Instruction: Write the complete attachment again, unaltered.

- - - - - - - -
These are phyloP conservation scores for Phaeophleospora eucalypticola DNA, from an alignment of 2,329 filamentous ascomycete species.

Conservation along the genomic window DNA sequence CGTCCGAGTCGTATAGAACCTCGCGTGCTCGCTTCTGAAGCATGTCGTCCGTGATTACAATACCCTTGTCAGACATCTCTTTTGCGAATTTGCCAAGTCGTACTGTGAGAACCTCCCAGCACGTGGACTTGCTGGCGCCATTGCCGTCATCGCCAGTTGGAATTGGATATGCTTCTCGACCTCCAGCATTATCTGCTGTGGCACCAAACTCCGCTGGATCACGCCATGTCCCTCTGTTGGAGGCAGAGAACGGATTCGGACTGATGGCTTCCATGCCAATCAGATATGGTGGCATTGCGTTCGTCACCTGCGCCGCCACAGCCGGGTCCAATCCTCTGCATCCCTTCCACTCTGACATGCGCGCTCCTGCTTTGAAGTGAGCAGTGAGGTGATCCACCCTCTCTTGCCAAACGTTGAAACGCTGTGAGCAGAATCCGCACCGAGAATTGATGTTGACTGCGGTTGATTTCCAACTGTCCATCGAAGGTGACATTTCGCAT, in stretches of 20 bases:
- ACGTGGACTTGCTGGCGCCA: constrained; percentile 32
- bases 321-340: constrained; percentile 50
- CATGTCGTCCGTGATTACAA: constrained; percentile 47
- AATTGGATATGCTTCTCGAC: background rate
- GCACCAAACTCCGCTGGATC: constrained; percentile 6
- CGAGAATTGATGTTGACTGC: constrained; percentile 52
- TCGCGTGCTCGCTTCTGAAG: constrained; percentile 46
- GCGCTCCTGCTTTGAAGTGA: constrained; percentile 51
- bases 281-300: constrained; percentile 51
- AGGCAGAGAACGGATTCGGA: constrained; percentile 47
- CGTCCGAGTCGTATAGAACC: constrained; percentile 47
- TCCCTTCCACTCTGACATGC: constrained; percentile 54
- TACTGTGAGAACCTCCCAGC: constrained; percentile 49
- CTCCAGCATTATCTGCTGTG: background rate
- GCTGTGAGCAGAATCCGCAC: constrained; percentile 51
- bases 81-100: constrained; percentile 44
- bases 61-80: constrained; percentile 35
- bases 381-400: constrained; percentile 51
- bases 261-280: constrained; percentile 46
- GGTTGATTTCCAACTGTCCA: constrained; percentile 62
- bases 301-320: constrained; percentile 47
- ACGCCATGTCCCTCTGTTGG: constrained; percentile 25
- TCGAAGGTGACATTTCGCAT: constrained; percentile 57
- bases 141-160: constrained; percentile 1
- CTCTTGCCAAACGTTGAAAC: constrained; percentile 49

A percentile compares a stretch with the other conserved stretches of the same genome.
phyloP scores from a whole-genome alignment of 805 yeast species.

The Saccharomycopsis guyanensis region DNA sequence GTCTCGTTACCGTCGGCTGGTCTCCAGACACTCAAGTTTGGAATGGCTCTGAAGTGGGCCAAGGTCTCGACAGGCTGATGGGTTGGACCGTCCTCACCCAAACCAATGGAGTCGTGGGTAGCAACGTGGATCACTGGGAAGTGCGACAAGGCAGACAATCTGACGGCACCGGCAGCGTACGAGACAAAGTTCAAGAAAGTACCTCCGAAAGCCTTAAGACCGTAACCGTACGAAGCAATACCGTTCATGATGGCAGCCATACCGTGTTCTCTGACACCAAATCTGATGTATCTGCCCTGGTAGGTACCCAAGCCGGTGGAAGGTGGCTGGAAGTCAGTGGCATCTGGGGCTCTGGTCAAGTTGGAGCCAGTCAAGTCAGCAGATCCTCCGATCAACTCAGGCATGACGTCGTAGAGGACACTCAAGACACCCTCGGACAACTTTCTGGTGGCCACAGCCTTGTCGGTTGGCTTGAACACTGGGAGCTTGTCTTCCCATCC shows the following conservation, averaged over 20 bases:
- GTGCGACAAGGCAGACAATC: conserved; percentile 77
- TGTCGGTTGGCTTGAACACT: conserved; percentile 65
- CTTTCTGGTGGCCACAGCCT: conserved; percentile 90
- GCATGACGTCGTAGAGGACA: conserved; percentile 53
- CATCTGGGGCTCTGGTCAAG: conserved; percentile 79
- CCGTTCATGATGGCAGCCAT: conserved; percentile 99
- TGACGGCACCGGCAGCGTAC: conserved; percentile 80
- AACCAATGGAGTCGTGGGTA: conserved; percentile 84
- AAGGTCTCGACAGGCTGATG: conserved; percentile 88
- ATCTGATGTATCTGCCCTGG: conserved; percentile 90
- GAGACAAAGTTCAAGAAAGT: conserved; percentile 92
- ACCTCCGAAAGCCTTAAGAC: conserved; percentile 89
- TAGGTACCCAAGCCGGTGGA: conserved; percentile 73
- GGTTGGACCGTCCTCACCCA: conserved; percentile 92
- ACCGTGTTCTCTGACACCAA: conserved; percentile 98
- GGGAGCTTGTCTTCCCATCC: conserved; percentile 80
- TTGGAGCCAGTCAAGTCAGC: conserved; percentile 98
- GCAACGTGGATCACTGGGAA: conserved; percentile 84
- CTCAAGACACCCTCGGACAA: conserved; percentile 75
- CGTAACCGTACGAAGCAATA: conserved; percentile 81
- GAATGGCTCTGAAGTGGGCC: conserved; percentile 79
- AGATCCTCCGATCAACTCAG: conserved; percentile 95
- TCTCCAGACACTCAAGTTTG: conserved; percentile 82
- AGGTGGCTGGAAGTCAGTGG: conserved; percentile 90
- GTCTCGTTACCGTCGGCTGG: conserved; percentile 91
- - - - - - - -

These are phyloP conservation scores for Phaeophleospora eucalypticola DNA, from an alignment of 2,329 filamentous ascomycete species.

Conservation along the genomic window DNA sequence CGTCCGAGTCGTATAGAACCTCGCGTGCTCGCTTCTGAAGCATGTCGTCCGTGATTACAATACCCTTGTCAGACATCTCTTTTGCGAATTTGCCAAGTCGTACTGTGAGAACCTCCCAGCACGTGGACTTGCTGGCGCCATTGCCGTCATCGCCAGTTGGAATTGGATATGCTTCTCGACCTCCAGCATTATCTGCTGTGGCACCAAACTCCGCTGGATCACGCCATGTCCCTCTGTTGGAGGCAGAGAACGGATTCGGACTGATGGCTTCCATGCCAATCAGATATGGTGGCATTGCGTTCGTCACCTGCGCCGCCACAGCCGGGTCCAATCCTCTGCATCCCTTCCACTCTGACATGCGCGCTCCTGCTTTGAAGTGAGCAGTGAGGTGATCCACCCTCTCTTGCCAAACGTTGAAACGCTGTGAGCAGAATCCGCACCGAGAATTGATGTTGACTGCGGTTGATTTCCAACTGTCCATCGAAGGTGACATTTCGCAT, in stretches of 20 bases:
- ACGTGGACTTGCTGGCGCCA: constrained; percentile 32
- bases 321-340: constrained; percentile 50
- CATGTCGTCCGTGATTACAA: constrained; percentile 47
- AATTGGATATGCTTCTCGAC: background rate
- GCACCAAACTCCGCTGGATC: constrained; percentile 6
- CGAGAATTGATGTTGACTGC: constrained; percentile 52
- TCGCGTGCTCGCTTCTGAAG: constrained; percentile 46
- GCGCTCCTGCTTTGAAGTGA: constrained; percentile 51
- bases 281-300: constrained; percentile 51
- AGGCAGAGAACGGATTCGGA: constrained; percentile 47
- CGTCCGAGTCGTATAGAACC: constrained; percentile 47
- TCCCTTCCACTCTGACATGC: constrained; percentile 54
- TACTGTGAGAACCTCCCAGC: constrained; percentile 49
- CTCCAGCATTATCTGCTGTG: background rate
- GCTGTGAGCAGAATCCGCAC: constrained; percentile 51
- bases 81-100: constrained; percentile 44
- bases 61-80: constrained; percentile 35
- bases 381-400: constrained; percentile 51
- bases 261-280: constrained; percentile 46
- GGTTGATTTCCAACTGTCCA: constrained; percentile 62
- bases 301-320: constrained; percentile 47
- ACGCCATGTCCCTCTGTTGG: constrained; percentile 25
- TCGAAGGTGACATTTCGCAT: constrained; percentile 57
- bases 141-160: constrained; percentile 1
- CTCTTGCCAAACGTTGAAAC: constrained; percentile 49

A percentile compares a stretch with the other conserved stretches of the same genome.
phyloP scores from a whole-genome alignment of 805 yeast species.

The Saccharomycopsis guyanensis region DNA sequence GTCTCGTTACCGTCGGCTGGTCTCCAGACACTCAAGTTTGGAATGGCTCTGAAGTGGGCCAAGGTCTCGACAGGCTGATGGGTTGGACCGTCCTCACCCAAACCAATGGAGTCGTGGGTAGCAACGTGGATCACTGGGAAGTGCGACAAGGCAGACAATCTGACGGCACCGGCAGCGTACGAGACAAAGTTCAAGAAAGTACCTCCGAAAGCCTTAAGACCGTAACCGTACGAAGCAATACCGTTCATGATGGCAGCCATACCGTGTTCTCTGACACCAAATCTGATGTATCTGCCCTGGTAGGTACCCAAGCCGGTGGAAGGTGGCTGGAAGTCAGTGGCATCTGGGGCTCTGGTCAAGTTGGAGCCAGTCAAGTCAGCAGATCCTCCGATCAACTCAGGCATGACGTCGTAGAGGACACTCAAGACACCCTCGGACAACTTTCTGGTGGCCACAGCCTTGTCGGTTGGCTTGAACACTGGGAGCTTGTCTTCCCATCC shows the following conservation, averaged over 20 bases:
- GTGCGACAAGGCAGACAATC: conserved; percentile 77
- TGTCGGTTGGCTTGAACACT: conserved; percentile 65
- CTTTCTGGTGGCCACAGCCT: conserved; percentile 90
- GCATGACGTCGTAGAGGACA: conserved; percentile 53
- CATCTGGGGCTCTGGTCAAG: conserved; percentile 79
- CCGTTCATGATGGCAGCCAT: conserved; percentile 99
- TGACGGCACCGGCAGCGTAC: conserved; percentile 80
- AACCAATGGAGTCGTGGGTA: conserved; percentile 84
- AAGGTCTCGACAGGCTGATG: conserved; percentile 88
- ATCTGATGTATCTGCCCTGG: conserved; percentile 90
- GAGACAAAGTTCAAGAAAGT: conserved; percentile 92
- ACCTCCGAAAGCCTTAAGAC: conserved; percentile 89
- TAGGTACCCAAGCCGGTGGA: conserved; percentile 73
- GGTTGGACCGTCCTCACCCA: conserved; percentile 92
- ACCGTGTTCTCTGACACCAA: conserved; percentile 98
- GGGAGCTTGTCTTCCCATCC: conserved; percentile 80
- TTGGAGCCAGTCAAGTCAGC: conserved; percentile 98
- GCAACGTGGATCACTGGGAA: conserved; percentile 84
- CTCAAGACACCCTCGGACAA: conserved; percentile 75
- CGTAACCGTACGAAGCAATA: conserved; percentile 81
- GAATGGCTCTGAAGTGGGCC: conserved; percentile 79
- AGATCCTCCGATCAACTCAG: conserved; percentile 95
- TCTCCAGACACTCAAGTTTG: conserved; percentile 82
- AGGTGGCTGGAAGTCAGTGG: conserved; percentile 90
- GTCTCGTTACCGTCGGCTGG: conserved; percentile 91